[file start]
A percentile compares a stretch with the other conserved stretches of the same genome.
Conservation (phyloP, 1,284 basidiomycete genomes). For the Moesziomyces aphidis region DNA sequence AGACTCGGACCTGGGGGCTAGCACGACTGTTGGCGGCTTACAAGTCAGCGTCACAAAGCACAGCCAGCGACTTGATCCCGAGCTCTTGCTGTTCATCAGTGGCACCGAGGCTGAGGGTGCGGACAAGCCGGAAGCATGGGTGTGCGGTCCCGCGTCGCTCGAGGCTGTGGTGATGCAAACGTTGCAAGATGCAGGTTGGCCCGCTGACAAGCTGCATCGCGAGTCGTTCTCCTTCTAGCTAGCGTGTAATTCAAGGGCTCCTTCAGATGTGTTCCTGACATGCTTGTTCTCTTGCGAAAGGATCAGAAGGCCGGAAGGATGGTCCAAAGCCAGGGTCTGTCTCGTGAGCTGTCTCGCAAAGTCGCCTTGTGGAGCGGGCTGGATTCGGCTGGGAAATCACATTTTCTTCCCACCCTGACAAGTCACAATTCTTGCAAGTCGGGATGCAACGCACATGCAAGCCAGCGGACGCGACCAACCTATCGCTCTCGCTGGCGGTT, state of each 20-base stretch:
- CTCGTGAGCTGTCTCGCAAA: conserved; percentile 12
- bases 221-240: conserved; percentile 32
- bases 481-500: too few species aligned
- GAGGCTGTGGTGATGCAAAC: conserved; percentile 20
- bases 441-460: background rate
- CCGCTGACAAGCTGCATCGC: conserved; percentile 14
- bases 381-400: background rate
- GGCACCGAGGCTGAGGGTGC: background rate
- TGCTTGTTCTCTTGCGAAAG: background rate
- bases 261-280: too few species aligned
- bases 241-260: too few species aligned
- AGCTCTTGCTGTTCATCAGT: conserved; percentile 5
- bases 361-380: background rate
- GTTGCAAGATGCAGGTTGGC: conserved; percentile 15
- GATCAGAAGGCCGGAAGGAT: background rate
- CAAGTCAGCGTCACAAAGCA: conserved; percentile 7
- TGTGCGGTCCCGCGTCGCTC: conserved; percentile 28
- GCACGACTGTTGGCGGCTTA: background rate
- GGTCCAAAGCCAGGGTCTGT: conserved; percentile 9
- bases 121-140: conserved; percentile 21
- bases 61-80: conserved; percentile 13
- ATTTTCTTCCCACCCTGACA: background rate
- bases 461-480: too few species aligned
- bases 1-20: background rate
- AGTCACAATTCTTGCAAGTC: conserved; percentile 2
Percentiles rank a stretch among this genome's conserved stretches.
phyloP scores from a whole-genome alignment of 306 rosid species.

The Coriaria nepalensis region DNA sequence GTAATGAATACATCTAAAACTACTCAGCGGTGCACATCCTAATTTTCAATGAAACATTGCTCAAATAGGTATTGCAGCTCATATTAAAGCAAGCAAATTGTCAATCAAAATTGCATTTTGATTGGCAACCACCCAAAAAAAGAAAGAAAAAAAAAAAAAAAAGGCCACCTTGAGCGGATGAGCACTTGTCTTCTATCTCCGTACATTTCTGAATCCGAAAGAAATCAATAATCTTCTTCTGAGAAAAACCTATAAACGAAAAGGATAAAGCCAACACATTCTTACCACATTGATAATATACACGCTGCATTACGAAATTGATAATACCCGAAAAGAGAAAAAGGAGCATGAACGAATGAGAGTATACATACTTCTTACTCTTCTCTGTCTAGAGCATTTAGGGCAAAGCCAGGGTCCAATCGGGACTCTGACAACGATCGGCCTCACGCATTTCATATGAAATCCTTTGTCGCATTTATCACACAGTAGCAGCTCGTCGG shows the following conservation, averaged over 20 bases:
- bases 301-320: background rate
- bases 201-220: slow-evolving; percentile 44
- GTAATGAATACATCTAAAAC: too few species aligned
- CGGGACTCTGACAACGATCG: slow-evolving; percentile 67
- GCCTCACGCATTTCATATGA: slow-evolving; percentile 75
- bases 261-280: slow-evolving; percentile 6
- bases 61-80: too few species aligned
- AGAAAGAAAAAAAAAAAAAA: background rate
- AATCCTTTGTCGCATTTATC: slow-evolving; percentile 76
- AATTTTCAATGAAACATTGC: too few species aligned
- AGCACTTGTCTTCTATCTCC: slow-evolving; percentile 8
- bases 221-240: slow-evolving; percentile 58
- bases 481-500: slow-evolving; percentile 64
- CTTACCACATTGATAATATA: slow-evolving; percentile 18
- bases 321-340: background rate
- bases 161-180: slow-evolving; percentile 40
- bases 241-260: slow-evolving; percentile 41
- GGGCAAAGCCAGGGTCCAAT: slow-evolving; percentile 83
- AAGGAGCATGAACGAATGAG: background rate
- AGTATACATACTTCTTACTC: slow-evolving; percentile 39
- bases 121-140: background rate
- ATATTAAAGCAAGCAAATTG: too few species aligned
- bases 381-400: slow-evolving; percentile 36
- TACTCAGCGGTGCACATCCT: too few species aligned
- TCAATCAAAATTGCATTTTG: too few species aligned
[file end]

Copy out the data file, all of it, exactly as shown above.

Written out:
A percentile compares a stretch with the other conserved stretches of the same genome.
Conservation (phyloP, 1,284 basidiomycete genomes). For the Moesziomyces aphidis region DNA sequence AGACTCGGACCTGGGGGCTAGCACGACTGTTGGCGGCTTACAAGTCAGCGTCACAAAGCACAGCCAGCGACTTGATCCCGAGCTCTTGCTGTTCATCAGTGGCACCGAGGCTGAGGGTGCGGACAAGCCGGAAGCATGGGTGTGCGGTCCCGCGTCGCTCGAGGCTGTGGTGATGCAAACGTTGCAAGATGCAGGTTGGCCCGCTGACAAGCTGCATCGCGAGTCGTTCTCCTTCTAGCTAGCGTGTAATTCAAGGGCTCCTTCAGATGTGTTCCTGACATGCTTGTTCTCTTGCGAAAGGATCAGAAGGCCGGAAGGATGGTCCAAAGCCAGGGTCTGTCTCGTGAGCTGTCTCGCAAAGTCGCCTTGTGGAGCGGGCTGGATTCGGCTGGGAAATCACATTTTCTTCCCACCCTGACAAGTCACAATTCTTGCAAGTCGGGATGCAACGCACATGCAAGCCAGCGGACGCGACCAACCTATCGCTCTCGCTGGCGGTT, state of each 20-base stretch:
- CTCGTGAGCTGTCTCGCAAA: conserved; percentile 12
- bases 221-240: conserved; percentile 32
- bases 481-500: too few species aligned
- GAGGCTGTGGTGATGCAAAC: conserved; percentile 20
- bases 441-460: background rate
- CCGCTGACAAGCTGCATCGC: conserved; percentile 14
- bases 381-400: background rate
- GGCACCGAGGCTGAGGGTGC: background rate
- TGCTTGTTCTCTTGCGAAAG: background rate
- bases 261-280: too few species aligned
- bases 241-260: too few species aligned
- AGCTCTTGCTGTTCATCAGT: conserved; percentile 5
- bases 361-380: background rate
- GTTGCAAGATGCAGGTTGGC: conserved; percentile 15
- GATCAGAAGGCCGGAAGGAT: background rate
- CAAGTCAGCGTCACAAAGCA: conserved; percentile 7
- TGTGCGGTCCCGCGTCGCTC: conserved; percentile 28
- GCACGACTGTTGGCGGCTTA: background rate
- GGTCCAAAGCCAGGGTCTGT: conserved; percentile 9
- bases 121-140: conserved; percentile 21
- bases 61-80: conserved; percentile 13
- ATTTTCTTCCCACCCTGACA: background rate
- bases 461-480: too few species aligned
- bases 1-20: background rate
- AGTCACAATTCTTGCAAGTC: conserved; percentile 2
Percentiles rank a stretch among this genome's conserved stretches.
phyloP scores from a whole-genome alignment of 306 rosid species.

The Coriaria nepalensis region DNA sequence GTAATGAATACATCTAAAACTACTCAGCGGTGCACATCCTAATTTTCAATGAAACATTGCTCAAATAGGTATTGCAGCTCATATTAAAGCAAGCAAATTGTCAATCAAAATTGCATTTTGATTGGCAACCACCCAAAAAAAGAAAGAAAAAAAAAAAAAAAAGGCCACCTTGAGCGGATGAGCACTTGTCTTCTATCTCCGTACATTTCTGAATCCGAAAGAAATCAATAATCTTCTTCTGAGAAAAACCTATAAACGAAAAGGATAAAGCCAACACATTCTTACCACATTGATAATATACACGCTGCATTACGAAATTGATAATACCCGAAAAGAGAAAAAGGAGCATGAACGAATGAGAGTATACATACTTCTTACTCTTCTCTGTCTAGAGCATTTAGGGCAAAGCCAGGGTCCAATCGGGACTCTGACAACGATCGGCCTCACGCATTTCATATGAAATCCTTTGTCGCATTTATCACACAGTAGCAGCTCGTCGG shows the following conservation, averaged over 20 bases:
- bases 301-320: background rate
- bases 201-220: slow-evolving; percentile 44
- GTAATGAATACATCTAAAAC: too few species aligned
- CGGGACTCTGACAACGATCG: slow-evolving; percentile 67
- GCCTCACGCATTTCATATGA: slow-evolving; percentile 75
- bases 261-280: slow-evolving; percentile 6
- bases 61-80: too few species aligned
- AGAAAGAAAAAAAAAAAAAA: background rate
- AATCCTTTGTCGCATTTATC: slow-evolving; percentile 76
- AATTTTCAATGAAACATTGC: too few species aligned
- AGCACTTGTCTTCTATCTCC: slow-evolving; percentile 8
- bases 221-240: slow-evolving; percentile 58
- bases 481-500: slow-evolving; percentile 64
- CTTACCACATTGATAATATA: slow-evolving; percentile 18
- bases 321-340: background rate
- bases 161-180: slow-evolving; percentile 40
- bases 241-260: slow-evolving; percentile 41
- GGGCAAAGCCAGGGTCCAAT: slow-evolving; percentile 83
- AAGGAGCATGAACGAATGAG: background rate
- AGTATACATACTTCTTACTC: slow-evolving; percentile 39
- bases 121-140: background rate
- ATATTAAAGCAAGCAAATTG: too few species aligned
- bases 381-400: slow-evolving; percentile 36
- TACTCAGCGGTGCACATCCT: too few species aligned
- TCAATCAAAATTGCATTTTG: too few species aligned